Adrian Sutil: lighter Formula 1 drivers blocking weight rule change
|By Edd Straw||Thursday, April 3rd 2014, 15:14 GMT|
Adrian Sutil has criticised Formula 1's lighter drivers for blocking an increase in the minimum weight limit.
The German is one of the heaviest drivers in the field at 75kg (not including his helmet and overalls), which combined with his Sauber being around 20kg over the weight limit, puts him at a significant disadvantage.
The drivers have discussed the problem since last year, but were not united in their desire to push for an increase in the minimum weight limit, currently set at 691kg.
While Sutil admits some of the lighter drivers did support his cause, he is unhappy with others for wanting an unfair advantage.
"The lightest drivers have a problem with it, they block it," said Sutil when asked whether drivers have discussed the minimum weight limit during briefings.
"I think it's unfair. I wouldn't like to win against a driver who is 20kg heavier and if I win by a tenth in qualifying, this is not the truth.
"He won, but I am in front of him, that's the truth."
When asked about Sutil's comments, Felipe Massa, the lightest driver in the field at 59kg without his kit, insisted that the problem is not with the German's weight but with his car.
"I think this is a problem with his team," said Massa.
"If a team has a heavier engine or a heavier car, it's up to them to do a better job.
"I am light, and I am happy to be light, but if I was 10kg heavier I wouldn't have any problems.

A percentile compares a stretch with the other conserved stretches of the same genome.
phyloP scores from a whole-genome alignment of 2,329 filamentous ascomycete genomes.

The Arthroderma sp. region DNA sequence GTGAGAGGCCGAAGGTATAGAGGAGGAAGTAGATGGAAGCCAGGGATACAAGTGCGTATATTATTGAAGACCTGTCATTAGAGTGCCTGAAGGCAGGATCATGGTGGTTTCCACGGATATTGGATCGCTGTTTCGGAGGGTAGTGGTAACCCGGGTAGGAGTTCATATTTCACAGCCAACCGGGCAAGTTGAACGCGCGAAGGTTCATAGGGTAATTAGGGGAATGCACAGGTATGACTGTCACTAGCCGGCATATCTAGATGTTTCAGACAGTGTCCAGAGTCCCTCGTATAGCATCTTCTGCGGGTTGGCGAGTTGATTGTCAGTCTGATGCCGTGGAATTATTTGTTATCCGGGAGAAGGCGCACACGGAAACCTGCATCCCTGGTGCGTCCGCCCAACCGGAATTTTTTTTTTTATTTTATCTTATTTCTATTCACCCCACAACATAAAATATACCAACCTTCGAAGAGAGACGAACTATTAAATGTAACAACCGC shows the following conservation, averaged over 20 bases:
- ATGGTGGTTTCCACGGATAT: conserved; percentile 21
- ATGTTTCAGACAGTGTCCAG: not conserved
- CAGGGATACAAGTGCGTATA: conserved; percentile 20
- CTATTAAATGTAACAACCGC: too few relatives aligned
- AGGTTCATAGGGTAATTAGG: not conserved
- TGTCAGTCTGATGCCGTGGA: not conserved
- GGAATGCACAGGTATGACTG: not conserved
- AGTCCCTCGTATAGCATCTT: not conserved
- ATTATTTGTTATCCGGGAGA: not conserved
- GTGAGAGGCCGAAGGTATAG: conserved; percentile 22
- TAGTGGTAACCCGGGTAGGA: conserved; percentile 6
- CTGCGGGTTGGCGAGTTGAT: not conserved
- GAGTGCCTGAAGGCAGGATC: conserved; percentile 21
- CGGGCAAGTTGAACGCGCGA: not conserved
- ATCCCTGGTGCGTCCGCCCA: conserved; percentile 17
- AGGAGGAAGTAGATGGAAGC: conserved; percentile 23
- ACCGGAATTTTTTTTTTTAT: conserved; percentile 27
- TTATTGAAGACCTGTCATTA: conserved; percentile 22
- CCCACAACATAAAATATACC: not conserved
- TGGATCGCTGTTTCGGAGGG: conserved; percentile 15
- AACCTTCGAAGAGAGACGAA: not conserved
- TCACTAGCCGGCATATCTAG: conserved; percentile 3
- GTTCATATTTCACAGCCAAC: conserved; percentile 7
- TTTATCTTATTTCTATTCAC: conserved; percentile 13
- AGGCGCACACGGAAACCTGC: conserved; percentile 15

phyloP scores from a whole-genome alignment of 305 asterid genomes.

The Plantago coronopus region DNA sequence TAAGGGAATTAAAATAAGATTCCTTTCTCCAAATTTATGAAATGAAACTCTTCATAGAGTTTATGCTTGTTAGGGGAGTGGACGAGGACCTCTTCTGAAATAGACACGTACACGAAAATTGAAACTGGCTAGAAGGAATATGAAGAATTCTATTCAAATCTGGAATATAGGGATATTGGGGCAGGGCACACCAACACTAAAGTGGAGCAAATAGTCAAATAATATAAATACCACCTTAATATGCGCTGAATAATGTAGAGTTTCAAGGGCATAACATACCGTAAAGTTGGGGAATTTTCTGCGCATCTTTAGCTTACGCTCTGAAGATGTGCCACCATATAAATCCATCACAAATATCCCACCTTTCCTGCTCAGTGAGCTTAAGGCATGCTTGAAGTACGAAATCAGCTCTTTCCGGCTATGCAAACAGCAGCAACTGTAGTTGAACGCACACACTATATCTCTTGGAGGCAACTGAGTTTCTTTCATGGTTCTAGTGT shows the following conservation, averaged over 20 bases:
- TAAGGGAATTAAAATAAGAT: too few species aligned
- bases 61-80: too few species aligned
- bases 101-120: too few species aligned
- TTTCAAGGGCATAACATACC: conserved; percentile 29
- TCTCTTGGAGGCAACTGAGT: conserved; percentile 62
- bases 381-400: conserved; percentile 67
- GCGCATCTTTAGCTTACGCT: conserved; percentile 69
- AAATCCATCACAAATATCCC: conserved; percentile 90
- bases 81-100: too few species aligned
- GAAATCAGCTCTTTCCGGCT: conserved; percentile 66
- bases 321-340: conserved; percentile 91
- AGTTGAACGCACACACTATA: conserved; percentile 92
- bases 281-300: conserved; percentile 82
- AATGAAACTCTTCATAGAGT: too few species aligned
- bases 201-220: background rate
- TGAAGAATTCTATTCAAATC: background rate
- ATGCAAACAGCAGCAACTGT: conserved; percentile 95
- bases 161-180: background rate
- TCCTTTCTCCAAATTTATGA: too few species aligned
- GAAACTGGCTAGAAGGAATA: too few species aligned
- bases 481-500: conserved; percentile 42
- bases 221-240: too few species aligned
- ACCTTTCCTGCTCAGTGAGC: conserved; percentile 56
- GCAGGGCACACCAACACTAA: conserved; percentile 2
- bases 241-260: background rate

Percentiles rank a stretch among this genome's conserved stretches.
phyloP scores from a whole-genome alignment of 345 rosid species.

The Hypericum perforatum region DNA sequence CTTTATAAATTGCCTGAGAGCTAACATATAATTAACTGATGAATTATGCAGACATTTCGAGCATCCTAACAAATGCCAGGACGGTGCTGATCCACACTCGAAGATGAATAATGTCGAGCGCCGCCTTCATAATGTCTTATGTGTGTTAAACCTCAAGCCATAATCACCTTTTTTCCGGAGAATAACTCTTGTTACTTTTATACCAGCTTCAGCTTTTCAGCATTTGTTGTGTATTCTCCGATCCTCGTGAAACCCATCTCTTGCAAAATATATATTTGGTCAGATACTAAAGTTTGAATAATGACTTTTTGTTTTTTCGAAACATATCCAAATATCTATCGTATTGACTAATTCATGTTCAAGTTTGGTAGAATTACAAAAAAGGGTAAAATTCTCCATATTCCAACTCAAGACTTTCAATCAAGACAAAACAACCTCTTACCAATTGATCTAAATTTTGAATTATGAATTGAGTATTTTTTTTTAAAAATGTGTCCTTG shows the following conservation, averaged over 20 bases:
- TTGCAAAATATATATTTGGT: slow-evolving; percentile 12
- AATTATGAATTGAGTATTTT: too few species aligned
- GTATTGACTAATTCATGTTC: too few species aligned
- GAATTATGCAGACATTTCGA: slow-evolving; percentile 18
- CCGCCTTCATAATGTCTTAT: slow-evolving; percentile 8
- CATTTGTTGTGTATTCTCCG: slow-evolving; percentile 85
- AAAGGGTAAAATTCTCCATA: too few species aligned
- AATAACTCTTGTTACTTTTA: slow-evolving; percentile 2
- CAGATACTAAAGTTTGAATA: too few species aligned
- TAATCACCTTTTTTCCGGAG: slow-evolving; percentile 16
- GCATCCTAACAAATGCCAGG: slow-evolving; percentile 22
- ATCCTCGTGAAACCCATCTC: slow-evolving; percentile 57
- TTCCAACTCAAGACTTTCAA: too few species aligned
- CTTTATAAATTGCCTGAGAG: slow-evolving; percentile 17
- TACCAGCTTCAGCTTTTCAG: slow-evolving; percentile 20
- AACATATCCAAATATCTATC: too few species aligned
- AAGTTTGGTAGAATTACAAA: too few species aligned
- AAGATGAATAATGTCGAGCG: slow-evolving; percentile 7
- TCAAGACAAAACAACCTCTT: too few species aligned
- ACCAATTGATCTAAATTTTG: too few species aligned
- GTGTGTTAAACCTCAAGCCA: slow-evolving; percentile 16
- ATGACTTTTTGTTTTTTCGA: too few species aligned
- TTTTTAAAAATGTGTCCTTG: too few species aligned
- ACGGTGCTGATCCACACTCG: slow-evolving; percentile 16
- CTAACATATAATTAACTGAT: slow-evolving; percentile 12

"My team did a better job and I don't think it's fair for a team that did a better job on the rules to be put on that level.
"It's like if somebody finds something better with the engine or aerodynamics. These are the rules of the moment."
SUTIL REMOVES DRINKS BOTTLE
Sutil is racing without a drinks bottle wherever possible to save weight.
The ex-Force India driver did use a drinks bottle in Malaysia, but with reduced fluid levels. He did not use one in the season-opening Australian Grand Prix and will not carry one on Sunday.
"No drinks bottle in the car is one thing," he said of the measures taken to tackle the weight disadvantage.
"For Bahrain, it's one-and-a-half hours and you have to drive with no drink.
"Normally you have one litre, or even one-and-a-half litres in Malaysia to drink, but in the situation [I am in] you are talking about 300-400g.
"And that's already a lot. You also have to count the bottle which has an empty weight of half a kilo."
Sutil also warned that measures taken to save weight by the heavier drivers could have health and safety implications.
"We are driving at 300km/h on the straights and we have to be in good shape physically and mentally," he said.
"It's not so easy anymore. You can't guarantee that every driver is on 100 per cent at the moment from a physical point of view."